Thursday, September 2, 2010

Bedbugs: infestations on the rise

You may have heard that blood-sucking bedbugs are spreading throughout the country and world, years after they were thought to have been largely eradicated in the United States.

Bedbugs are insects in the Cimicidae family.
Unfortunately, the 'common bedbug' Cimex lectularius now shows resistance to multiple types of pesticides.  Luckily, however, they have not been found to act as human disease vectors.


* Bed Bugs in Wisconsin [2008 UW Extension publication]

Insect resistance management: biology, economics, and prediction

* Encyclopedia of insects

* How to control bed bugs [1976 USDA publication]

* Results of experiments with miscellaneous substances against bedbugs, cockroaches, clothes moths, and carpet beetles [1918 USDA publication]

* Bedbug [1916 USDA publication]

* Treatise on the Cimex lectularius; or, bed bug [1793]


In the libraries:

* Global pesticide resistance in arthropods

* Dark banquet: blood and the curious lives of blood-feeding creatures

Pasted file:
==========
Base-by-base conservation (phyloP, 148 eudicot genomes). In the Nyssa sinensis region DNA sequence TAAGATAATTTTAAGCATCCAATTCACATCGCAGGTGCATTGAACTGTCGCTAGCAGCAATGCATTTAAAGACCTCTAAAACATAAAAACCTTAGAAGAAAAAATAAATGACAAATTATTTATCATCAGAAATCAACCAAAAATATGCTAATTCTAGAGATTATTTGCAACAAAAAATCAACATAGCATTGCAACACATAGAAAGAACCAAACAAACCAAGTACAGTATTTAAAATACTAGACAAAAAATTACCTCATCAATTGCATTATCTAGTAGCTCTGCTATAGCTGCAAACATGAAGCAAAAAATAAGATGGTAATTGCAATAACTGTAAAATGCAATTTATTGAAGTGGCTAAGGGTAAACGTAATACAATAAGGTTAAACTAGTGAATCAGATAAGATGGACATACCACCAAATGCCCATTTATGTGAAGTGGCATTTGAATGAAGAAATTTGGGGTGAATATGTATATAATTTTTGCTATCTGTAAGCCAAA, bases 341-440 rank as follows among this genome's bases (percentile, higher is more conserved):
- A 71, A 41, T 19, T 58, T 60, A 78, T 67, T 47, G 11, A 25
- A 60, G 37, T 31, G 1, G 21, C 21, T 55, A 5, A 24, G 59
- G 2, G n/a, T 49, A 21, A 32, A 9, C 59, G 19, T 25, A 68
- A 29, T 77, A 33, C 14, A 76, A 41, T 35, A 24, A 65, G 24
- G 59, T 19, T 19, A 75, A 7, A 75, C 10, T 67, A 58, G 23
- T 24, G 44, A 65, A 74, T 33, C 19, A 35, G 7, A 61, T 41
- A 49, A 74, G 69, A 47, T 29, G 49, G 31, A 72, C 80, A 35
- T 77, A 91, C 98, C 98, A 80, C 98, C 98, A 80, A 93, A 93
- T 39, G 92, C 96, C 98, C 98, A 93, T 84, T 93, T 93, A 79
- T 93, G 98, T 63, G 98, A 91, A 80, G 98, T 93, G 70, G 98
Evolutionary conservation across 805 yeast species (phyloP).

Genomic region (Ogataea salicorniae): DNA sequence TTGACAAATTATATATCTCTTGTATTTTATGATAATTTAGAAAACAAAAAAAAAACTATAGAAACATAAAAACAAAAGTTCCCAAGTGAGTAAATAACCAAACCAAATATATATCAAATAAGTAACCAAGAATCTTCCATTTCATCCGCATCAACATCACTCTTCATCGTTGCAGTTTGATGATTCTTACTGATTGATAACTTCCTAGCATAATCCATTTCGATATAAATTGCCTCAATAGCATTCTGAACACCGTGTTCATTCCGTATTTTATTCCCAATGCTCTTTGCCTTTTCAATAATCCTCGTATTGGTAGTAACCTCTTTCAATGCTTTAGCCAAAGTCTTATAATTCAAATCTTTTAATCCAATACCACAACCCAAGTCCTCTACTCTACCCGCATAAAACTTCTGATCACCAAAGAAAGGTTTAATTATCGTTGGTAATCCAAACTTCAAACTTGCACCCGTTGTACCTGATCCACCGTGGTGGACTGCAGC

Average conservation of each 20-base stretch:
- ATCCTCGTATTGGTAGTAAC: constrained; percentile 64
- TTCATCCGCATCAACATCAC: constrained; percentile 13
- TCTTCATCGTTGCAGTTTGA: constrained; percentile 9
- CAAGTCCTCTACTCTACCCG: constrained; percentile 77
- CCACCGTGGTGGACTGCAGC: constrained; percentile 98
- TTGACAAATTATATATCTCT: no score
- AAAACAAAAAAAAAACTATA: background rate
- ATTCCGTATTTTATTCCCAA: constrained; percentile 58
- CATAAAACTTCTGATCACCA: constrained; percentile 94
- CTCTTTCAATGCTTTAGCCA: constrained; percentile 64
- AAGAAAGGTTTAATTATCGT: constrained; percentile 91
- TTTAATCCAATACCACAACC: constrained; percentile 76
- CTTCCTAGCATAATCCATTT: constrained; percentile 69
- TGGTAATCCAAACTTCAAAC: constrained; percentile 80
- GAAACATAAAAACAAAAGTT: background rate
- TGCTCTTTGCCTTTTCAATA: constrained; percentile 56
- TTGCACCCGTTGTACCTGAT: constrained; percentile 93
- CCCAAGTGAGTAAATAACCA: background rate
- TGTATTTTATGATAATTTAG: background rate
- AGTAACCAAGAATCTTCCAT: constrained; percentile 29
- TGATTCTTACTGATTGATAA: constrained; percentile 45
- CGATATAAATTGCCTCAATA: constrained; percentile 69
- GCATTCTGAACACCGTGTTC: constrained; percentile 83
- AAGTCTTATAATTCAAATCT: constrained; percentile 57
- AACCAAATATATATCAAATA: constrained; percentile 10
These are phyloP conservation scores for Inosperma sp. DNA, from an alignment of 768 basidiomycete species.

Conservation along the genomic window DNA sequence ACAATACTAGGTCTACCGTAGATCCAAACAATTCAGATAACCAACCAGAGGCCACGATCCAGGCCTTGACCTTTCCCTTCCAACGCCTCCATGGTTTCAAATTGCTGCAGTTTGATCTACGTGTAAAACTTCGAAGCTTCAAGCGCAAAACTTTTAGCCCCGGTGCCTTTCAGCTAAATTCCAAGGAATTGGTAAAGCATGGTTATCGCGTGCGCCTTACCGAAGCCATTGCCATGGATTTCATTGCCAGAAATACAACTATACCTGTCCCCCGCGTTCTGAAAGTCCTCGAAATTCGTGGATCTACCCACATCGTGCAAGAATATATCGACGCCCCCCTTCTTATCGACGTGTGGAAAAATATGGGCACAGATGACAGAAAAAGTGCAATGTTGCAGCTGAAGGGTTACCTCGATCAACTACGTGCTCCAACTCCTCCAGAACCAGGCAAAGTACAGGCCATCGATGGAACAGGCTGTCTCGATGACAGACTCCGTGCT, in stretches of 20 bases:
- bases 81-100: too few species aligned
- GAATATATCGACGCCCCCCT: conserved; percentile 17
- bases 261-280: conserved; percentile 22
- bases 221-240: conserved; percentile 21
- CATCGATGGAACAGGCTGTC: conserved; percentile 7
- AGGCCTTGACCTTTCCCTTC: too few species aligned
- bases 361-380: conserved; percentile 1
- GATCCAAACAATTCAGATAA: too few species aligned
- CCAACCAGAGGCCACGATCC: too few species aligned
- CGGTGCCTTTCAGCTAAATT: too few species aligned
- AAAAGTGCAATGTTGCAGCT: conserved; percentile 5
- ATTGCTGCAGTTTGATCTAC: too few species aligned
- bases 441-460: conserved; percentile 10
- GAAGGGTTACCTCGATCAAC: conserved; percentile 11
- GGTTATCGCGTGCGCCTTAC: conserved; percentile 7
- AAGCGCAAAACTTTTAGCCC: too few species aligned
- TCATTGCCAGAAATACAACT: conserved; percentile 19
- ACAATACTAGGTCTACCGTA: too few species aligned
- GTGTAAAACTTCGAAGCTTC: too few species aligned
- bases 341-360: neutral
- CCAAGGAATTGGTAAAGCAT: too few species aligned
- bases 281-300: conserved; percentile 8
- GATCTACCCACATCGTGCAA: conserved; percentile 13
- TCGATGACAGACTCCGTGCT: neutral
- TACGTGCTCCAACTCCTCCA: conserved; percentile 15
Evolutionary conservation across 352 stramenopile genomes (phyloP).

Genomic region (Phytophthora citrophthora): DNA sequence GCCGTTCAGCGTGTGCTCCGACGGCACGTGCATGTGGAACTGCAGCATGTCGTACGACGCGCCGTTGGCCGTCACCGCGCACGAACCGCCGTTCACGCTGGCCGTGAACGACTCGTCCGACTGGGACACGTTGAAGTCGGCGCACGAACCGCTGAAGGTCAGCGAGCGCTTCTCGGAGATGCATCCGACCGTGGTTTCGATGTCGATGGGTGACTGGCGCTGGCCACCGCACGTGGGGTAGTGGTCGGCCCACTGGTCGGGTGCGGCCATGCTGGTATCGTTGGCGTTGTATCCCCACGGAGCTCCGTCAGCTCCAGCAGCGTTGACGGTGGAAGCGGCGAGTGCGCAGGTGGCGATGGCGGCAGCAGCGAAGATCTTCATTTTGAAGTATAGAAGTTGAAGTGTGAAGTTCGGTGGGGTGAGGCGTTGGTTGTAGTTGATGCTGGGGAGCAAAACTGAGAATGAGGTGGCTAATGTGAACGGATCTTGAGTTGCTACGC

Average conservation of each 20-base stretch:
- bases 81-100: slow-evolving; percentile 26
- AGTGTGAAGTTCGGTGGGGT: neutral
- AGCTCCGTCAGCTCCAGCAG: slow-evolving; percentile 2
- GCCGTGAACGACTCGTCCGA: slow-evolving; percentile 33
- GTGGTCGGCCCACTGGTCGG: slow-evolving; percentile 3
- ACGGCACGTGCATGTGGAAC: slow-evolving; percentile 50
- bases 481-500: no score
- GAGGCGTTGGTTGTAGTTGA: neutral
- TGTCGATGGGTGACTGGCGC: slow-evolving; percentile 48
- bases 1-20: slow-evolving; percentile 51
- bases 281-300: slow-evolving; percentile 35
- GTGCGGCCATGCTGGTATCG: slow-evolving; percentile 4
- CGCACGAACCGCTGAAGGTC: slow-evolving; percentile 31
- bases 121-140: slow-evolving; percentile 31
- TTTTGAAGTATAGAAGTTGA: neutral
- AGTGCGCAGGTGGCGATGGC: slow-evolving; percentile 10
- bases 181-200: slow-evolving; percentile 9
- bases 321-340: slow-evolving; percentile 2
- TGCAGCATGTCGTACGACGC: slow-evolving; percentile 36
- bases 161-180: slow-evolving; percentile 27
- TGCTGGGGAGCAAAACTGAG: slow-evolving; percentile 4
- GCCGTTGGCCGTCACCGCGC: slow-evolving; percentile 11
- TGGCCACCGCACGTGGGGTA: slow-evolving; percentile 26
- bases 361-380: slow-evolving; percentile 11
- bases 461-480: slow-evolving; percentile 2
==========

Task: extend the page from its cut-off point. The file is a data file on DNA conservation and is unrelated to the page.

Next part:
* Battling resistance to antibiotics and pesticides: an economic approach

* Colour atlas of medical entomology

* Evolution explosion: how humans cause rapid evolutionary change

* Medical insects and arachnids

* Biochemical sites of insecticide action and resistance

* Plague of the Philistines, and other medical-historical essays

* Insecticide resistance: from mechanisms to management

* Monograph of Cimicidae (Hemiptera, Heteroptera)

* Morphology and functional anatomy of the male and female reproductive systems of Cimex lectularius Linn.

* Get rid of bedbugs for a clean house [1967 USDA publication]

* Bed bugs: how to control them [1953 USDA publication]

* Bedbug: its habits and life history and methods of control [1944 US Public Health Office publication]

[Image: Creative Commons Attribution-NonCommercial-NoDerivs 2.0 Generic. louento.pix - ]

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